By Bradley Harrington
“I do not know what I may appear to the world, but to myself I seem to have been only like a boy playing on the seashore, and diverting myself in now and then finding a smoother pebble or a prettier shell than ordinary, whilst the great ocean of truth lay all undiscovered before me.” — Isaac Newton, “Memoirs of the Life, Writings and Discoveries of Sir Isaac Newton,” 1855 —
I’ve mentioned before that I was an astronomy freak when I was a kid — and, with a total solar eclipse heading our way on Aug. 21, I can’t help but want to share a few thoughts on those topics.
The solar eclipse of 1970, only a partial eclipse for me as I was viewing it from Detroit, Mich., was the first one I remember. I was so excited about it my Mom and Dad bought me one of those Sears 400x refractor telescopes for $75 that I could use for myself.
Well, that probably wasn’t the best gift to give me at 11 years old, as it gave me the perfect excuse to stay up late — and, whenever my parents wouldn’t let me, on clear nights, I’d wait until they went to bed and sneak out with that ‘scope anyway.
Trying to view the night sky from a well-lit subdivision off Eight Mile Road, however, didn’t do too much for me. As I got older and bolder, I learned how to nest that ‘scope between the handlebars of my old Schwinn and head for the hills north of Southfield where I could escape the town’s light beams.
One hill in particular, which I named “Weathertop” from Tolkien’s “Lord of the Rings” series, was always my favorite, as there was a small upcrop at the crest of it to the south. That way, I could get a completely unobstructed view of the entire sky — and block out Southfield’s light rays while I was at it.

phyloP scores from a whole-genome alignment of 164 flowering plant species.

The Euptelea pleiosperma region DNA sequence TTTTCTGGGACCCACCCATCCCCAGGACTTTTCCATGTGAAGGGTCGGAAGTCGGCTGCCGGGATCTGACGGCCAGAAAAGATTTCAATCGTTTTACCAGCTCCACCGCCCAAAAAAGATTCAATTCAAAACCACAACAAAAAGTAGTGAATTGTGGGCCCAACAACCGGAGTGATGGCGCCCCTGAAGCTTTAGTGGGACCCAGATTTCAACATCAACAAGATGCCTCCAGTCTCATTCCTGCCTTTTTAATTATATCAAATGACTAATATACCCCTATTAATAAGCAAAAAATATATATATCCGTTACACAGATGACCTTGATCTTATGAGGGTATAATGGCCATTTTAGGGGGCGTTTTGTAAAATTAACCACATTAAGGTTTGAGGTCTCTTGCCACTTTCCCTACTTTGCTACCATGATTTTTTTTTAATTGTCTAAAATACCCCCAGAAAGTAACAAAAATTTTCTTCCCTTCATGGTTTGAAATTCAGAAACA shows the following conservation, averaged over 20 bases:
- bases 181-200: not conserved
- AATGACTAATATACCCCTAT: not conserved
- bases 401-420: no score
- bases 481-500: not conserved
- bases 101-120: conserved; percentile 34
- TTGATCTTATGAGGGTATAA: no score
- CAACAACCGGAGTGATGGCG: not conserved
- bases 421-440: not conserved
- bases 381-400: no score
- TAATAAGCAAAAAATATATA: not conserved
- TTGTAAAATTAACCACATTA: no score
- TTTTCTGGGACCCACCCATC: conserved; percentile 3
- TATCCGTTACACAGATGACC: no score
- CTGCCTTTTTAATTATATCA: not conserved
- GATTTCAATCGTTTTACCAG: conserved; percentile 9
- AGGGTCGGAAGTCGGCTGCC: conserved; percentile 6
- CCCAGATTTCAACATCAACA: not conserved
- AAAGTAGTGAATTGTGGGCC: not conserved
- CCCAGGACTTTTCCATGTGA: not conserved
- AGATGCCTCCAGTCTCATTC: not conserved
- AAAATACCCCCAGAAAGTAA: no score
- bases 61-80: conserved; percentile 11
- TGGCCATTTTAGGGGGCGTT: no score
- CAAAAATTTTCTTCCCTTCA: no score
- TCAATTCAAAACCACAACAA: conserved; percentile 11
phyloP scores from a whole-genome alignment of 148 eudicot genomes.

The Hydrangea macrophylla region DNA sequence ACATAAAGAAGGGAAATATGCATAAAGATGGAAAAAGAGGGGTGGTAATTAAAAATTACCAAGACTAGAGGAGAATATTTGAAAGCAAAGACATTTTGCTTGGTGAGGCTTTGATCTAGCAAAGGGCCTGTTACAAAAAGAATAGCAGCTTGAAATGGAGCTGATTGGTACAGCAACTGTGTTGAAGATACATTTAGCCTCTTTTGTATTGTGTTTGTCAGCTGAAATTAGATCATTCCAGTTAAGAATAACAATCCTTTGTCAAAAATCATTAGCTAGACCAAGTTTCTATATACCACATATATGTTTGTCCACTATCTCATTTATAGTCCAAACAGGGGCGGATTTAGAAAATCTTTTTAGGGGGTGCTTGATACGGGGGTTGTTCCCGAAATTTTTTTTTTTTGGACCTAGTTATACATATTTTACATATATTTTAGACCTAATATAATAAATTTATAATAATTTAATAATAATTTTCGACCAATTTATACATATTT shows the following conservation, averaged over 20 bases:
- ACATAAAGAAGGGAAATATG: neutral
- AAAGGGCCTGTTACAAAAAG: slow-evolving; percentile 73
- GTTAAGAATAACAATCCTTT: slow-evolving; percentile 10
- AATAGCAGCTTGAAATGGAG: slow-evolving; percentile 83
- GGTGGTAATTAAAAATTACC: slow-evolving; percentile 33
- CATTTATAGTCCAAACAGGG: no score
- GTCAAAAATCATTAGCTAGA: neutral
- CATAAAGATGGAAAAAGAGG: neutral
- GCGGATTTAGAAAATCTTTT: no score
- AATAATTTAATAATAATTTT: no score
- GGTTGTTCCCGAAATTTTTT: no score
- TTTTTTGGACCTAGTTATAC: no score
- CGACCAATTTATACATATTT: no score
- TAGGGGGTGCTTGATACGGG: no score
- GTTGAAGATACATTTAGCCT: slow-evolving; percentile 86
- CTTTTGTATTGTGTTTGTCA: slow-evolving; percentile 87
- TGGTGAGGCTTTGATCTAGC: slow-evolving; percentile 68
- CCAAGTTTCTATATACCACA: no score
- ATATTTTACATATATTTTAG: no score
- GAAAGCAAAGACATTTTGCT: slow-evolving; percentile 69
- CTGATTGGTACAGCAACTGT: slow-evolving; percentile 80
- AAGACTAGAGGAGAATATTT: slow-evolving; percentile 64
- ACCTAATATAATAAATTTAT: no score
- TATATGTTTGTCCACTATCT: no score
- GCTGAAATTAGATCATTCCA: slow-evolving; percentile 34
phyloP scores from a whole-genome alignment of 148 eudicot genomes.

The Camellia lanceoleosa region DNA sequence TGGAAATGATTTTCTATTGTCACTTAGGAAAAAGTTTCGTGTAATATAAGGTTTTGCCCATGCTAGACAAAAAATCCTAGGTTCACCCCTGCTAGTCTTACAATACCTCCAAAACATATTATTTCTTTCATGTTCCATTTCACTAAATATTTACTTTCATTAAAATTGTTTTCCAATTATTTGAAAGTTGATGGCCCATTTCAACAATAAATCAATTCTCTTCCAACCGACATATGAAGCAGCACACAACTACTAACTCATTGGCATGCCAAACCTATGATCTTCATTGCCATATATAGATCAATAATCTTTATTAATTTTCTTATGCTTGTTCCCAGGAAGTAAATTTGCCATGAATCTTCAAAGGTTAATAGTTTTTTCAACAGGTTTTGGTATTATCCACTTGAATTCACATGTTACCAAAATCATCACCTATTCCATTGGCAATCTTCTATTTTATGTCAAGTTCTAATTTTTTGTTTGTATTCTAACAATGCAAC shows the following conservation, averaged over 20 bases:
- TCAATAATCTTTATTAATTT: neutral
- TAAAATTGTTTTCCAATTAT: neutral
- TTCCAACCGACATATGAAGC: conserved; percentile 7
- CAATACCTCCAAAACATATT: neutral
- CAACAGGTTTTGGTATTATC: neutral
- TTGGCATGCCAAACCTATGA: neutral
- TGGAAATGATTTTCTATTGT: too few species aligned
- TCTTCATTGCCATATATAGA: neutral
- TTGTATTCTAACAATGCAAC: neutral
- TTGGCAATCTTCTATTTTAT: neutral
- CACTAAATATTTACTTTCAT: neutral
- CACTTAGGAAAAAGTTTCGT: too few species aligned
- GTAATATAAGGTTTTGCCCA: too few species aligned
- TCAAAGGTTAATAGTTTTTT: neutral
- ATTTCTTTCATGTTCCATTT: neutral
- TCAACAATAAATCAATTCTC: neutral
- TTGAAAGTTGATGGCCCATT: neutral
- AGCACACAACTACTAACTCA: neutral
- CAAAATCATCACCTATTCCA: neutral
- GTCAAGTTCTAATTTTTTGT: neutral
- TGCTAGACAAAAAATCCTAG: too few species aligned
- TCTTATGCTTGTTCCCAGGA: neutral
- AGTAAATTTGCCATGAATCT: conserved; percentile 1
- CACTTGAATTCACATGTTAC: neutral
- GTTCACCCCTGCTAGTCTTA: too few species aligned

I guess, looking back on it now, that I spent hundreds, maybe thousands, of hours up on Weathertop. That ‘scope, while nothing spectacular, brought me visions of Jupiter’s moons; the clouds of Venus; the M33 Andromeda galaxy; the mountains and craters of our own Moon; the red deserts of Mars; and the Crab and Orion nebulas, just to name a few. I had long ago memorized all 88 of the constellations, even the ones in the South that I couldn’t see.
But my all-time favorite thing to gaze at was always the rings of Saturn — which, at the time, were tilted near maximum towards Earth and incredibly beautiful, always luminous and shimmering a bit in the circle of the lens.
I can’t even begin to describe the sense of excitement I felt whenever I was on that hill. My favorite constellations were the winter series, so I’d have to bundle up pretty good. But if got out there just after sunset, I could stay there until just before sunrise and that would give me nearly the whole sky to study, the “great ocean of truth” that “lay all undiscovered before me.”
And school, later on that morning? Who cared about that??
The thing that always struck me about the stars was that they were so steady. Sure, the rotating sky would spin them around me as the night wore on, but those gorgeous jewels on black velvet were immutable and unchanging.
Betelgeuse in Orion, Sirius in Canis Major, the Gemini twins Castor and Pollux … They all became my friends over the years. No matter what turmoil was taking place in my life or on Planet Earth, I could always gaze up at night and find them, beacons of predictability and rationality in a Universe otherwise awash in craziness.
Imagine, if you will, a blazing nuclear furnace a million miles wide, roiling and seething with immense energies — and so far away from us that we see it as nothing more than an insignificant point of light.
Yet these are the same points of light we humans were seeing when we started planting crops tens of thousands of years ago; these are the same points of light that Thomas Jefferson could see while he was writing the Declaration of Independence. Talk about perspective!
To this day, although I haven’t pursued active sky-viewing as a hobby in decades, I can STILL look up at night and see all of my friends, twinkling at me merrily, always reminding me of the greater world that lies outside of all our points of reference. I wave at them sometimes, and I still remember all their names.
This year, if and as you view our solar eclipse, you’ll see them too: Once Luna’s disc obscures the sun, my friends will leap out of the heavens to wave to you, too … And maybe that will be all you need to push you into saying “Hi!” to them at other times as well.
Bradley Harrington is a computer technician and a writer who lives in Cheyenne. Email: firstname.lastname@example.org.